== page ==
People with asthma and other respiratory conditions have been warned to prepare for potentially harmful, dusty conditions – even dust storms – across South Australia on Thursday.
The hot, windy weather in South Australia comes as Sydney is set to endure yet more rain on Thursday, having already had a month’s rain in just two days.
Parts of eastern NSW have had their heaviest rainfalls in up to three years this week. Weatherzone reports that Terrey Hills in Sydney had 85 millimetres of rain in the 24 hours to 9am on Wednesday – its best since 2016.
Richmond had 55.6 millimetres – its heaviest rain since June 2017 – while 65.6 millimetres at Observatory Hill was the city’s highest daily total since March. Sydney’s September average rain is 68 millimetres.
There has also reportedly been useful rain over some fire-affected areas in north-east NSW this week.
Cooler conditions & light rain have been welcome today. This map shows light rain over the major firegrounds. The Bees Nest Fire received the most rain but it was not sufficient to extinguish the blaze. #nswrfs #nswfires
Stay up to date: https://t.co/KiIzxOFlQZ pic.twitter.com/HC7Zr0eQj6
— NSW RFS (@NSWRFS) September 18, 2019
I had to wait a while for the rain to let up. The clouds to the West of Sydney Harbour are still dark and ominous. pic.twitter.com/wwEVSslRzd
— Vassilikí Véros (@VaVeros) September 18, 2019
In South Australia, the weather bureau is forecasting strong winds between 50 and 70km/h for much of the state and central and western Victoria. Wind gusts might top 90km/h during the day.
The temperature in Adelaide is forecast to climb to an unseasonal 30 degrees on Thursday. The hot, windy weather means fire danger is also elevated across much of SA.
“There are large areas of the state that are very dry, and that could potentially produce fairly widespread areas of dust,” supervising meteorologist Matt Collopy said on Wednesday.
“That dust will sort of stream down with the northerly winds. Adelaide is probably not as likely to be affected as some areas but there’s certainly still the potential to see that dust here in Adelaide.”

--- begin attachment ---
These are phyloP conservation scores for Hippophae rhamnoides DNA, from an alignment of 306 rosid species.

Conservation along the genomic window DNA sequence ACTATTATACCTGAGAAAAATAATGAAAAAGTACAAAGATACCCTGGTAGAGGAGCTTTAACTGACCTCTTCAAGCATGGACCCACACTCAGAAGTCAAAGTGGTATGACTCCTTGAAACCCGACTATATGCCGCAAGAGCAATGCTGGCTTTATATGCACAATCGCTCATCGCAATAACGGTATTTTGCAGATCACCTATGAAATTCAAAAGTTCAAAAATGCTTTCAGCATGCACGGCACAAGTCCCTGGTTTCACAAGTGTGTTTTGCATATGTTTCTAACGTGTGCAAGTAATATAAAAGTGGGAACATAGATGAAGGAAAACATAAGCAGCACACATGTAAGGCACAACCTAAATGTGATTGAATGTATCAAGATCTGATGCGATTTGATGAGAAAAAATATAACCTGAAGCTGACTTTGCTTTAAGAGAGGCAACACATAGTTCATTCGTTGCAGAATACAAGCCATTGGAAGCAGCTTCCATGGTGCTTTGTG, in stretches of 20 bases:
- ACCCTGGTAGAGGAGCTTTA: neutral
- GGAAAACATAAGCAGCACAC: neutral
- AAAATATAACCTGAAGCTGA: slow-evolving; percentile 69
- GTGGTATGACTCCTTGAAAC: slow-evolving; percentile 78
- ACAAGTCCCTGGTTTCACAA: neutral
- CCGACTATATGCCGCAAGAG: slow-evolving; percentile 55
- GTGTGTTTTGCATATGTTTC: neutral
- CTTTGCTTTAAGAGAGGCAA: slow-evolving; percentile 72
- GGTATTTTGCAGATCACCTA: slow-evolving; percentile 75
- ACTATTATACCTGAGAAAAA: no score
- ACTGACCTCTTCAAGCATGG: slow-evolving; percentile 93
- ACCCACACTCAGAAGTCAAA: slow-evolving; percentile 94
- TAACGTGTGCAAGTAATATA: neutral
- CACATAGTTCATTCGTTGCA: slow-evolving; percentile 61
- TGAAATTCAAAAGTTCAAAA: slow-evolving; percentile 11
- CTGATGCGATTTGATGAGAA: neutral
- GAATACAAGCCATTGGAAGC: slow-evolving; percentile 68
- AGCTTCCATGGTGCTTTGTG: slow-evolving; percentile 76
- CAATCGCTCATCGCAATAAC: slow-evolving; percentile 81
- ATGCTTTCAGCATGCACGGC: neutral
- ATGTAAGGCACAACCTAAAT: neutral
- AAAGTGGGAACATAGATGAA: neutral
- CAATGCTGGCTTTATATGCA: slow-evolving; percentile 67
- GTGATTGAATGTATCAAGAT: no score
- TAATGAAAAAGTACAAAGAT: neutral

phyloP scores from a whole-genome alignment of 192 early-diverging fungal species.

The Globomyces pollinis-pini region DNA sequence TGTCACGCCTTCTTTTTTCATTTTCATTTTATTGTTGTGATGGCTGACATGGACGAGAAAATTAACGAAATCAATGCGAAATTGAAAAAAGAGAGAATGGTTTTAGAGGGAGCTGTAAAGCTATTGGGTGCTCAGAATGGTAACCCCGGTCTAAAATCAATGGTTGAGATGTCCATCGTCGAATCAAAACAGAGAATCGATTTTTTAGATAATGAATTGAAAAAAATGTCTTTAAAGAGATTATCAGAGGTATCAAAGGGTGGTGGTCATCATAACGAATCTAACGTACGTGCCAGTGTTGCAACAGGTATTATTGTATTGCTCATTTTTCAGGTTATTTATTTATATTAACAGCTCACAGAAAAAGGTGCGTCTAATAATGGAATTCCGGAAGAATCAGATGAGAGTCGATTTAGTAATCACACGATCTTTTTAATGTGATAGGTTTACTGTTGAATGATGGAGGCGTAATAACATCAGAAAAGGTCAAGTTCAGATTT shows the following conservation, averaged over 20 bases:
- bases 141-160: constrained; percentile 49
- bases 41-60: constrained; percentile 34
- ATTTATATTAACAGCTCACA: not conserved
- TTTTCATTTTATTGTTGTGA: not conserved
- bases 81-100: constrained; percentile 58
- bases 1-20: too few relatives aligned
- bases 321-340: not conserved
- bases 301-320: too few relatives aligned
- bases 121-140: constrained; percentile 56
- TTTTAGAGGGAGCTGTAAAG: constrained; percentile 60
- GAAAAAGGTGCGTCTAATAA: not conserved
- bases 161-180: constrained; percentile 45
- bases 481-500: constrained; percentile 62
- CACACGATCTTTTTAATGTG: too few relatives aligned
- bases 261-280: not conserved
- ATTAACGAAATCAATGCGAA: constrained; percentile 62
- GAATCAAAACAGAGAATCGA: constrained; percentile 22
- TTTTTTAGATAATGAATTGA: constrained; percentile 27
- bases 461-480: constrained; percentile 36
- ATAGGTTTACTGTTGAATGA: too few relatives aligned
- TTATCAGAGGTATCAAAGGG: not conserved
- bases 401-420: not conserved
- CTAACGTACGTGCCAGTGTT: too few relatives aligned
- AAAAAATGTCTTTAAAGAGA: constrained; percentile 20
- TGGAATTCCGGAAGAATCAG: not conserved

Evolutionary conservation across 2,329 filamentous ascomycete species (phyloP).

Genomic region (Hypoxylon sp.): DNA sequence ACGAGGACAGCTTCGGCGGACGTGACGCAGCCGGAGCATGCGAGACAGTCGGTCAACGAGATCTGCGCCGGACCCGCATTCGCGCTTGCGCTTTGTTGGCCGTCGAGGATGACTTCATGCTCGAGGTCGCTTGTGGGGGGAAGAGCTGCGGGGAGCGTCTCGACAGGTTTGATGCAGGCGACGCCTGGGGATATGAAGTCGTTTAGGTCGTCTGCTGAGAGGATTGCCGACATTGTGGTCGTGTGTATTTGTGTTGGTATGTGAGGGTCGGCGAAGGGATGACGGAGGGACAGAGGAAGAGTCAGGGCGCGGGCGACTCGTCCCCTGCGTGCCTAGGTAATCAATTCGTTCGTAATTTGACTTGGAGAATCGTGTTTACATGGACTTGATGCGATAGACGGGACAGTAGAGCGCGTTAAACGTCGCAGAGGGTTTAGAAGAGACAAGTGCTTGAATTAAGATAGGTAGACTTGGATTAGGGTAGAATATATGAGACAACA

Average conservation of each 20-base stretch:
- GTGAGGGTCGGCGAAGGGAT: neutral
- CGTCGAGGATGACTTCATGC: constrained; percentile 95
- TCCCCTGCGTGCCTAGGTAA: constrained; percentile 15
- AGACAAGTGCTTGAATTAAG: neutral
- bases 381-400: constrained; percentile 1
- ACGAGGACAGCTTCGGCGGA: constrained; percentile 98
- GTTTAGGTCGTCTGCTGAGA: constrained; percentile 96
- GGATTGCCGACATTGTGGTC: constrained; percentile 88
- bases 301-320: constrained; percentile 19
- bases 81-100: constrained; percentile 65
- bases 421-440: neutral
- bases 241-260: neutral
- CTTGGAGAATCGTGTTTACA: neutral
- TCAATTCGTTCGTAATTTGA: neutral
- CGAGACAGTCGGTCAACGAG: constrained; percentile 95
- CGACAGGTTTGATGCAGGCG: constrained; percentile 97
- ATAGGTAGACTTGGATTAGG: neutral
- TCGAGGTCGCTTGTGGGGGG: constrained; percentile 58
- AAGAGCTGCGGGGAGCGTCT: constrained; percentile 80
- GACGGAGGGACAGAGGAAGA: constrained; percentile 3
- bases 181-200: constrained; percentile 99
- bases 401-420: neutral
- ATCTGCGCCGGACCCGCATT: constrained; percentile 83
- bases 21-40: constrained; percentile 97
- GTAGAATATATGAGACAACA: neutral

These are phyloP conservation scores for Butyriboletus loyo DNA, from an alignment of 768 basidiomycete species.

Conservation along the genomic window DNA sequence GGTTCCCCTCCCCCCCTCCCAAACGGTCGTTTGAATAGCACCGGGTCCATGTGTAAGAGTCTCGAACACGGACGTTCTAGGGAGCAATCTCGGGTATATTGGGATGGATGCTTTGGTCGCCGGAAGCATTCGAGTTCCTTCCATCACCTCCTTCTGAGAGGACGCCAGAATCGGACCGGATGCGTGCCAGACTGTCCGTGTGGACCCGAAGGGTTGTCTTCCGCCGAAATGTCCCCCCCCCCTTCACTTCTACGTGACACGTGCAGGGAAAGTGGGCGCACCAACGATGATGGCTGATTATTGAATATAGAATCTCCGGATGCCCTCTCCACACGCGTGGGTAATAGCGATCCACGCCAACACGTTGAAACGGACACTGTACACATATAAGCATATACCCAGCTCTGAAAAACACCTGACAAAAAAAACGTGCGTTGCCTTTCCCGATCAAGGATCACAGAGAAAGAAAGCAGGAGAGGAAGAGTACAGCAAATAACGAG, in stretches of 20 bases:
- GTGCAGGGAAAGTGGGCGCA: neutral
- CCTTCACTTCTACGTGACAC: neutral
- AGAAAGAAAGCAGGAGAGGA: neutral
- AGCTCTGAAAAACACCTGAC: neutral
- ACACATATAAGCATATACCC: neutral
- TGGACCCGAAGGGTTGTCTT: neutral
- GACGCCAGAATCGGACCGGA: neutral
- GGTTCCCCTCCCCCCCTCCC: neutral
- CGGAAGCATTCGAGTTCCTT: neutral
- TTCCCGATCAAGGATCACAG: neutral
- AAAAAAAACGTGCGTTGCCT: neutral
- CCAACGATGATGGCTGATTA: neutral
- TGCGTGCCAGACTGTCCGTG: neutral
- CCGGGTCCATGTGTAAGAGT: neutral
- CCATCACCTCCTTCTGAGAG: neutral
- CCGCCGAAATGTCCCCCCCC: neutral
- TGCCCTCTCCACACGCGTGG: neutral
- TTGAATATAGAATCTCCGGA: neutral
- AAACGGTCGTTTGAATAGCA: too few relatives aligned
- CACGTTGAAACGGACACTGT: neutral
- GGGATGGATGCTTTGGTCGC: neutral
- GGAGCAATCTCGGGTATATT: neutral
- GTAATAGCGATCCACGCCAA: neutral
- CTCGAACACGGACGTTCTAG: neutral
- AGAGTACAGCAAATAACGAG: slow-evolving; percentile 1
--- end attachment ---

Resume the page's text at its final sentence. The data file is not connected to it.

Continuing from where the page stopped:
SA Health acting chief medical officer Nicola Spurrier said the dust could cause flare-ups in people with known respiratory conditions, such as asthma, or cardiac problems.
“We’re recommending to people to really try to stay out of the dust,” she said.
“That’s staying inside their house with the windows up as much as possible, particularly these vulnerable groups.”
Heartbreaking scenes for our farmers at Cowell as dust storms batter the state's west coast. Report in 7NEWS at 4pm and 6pm. Send your weather photos or videos to 7NEWS Adelaide: https://t.co/3Q4z2KvMQ1 #7NEWS pic.twitter.com/fpDuJXtqjL
— 7NEWS Adelaide (@7NewsAdelaide) September 19, 2019
Dr Spurrier said people with diagnosed conditions should ensure they followed their management plans.
State Emergency Service chief of staff Darryl Wright said the forecast winds could bring down trees and affect driving conditions.
“Where possible, people should avoid being around large trees during strong winds, and secure loose items, such as trampolines,” he said.
With strong to gale force & gusty winds predicted across the state tomorrow, SAPOL are reminding road users to:
🚗 Drive to the conditions at all times;
🚗 Make sure you use your headlights if your visibility is obscured due to rain or dust;
🚗 Pull over & wait until it’s safe.
— South Australia Police (@SAPoliceNews) September 18, 2019
South Australia Police has also urged drivers to take care in the windy, dusty weather.
The dust is expected to settle in South Australia as a band of showers moves across the state on Thursday night and early on Friday morning. Five to 15 millimetres of rain is predicted for Adelaide on Thursday night.
Elsewhere, Melbourne is expecting a sunny maximum of 23 degrees, with north-easterly winds up to 45km/h. Brisbane can expect a top of 26 degrees, with light winds.
Hobart is aiming for 22 degrees, also with light winds. It will be chilly in Perth, with a top of 16 degrees, and showers likely on Thursday morning.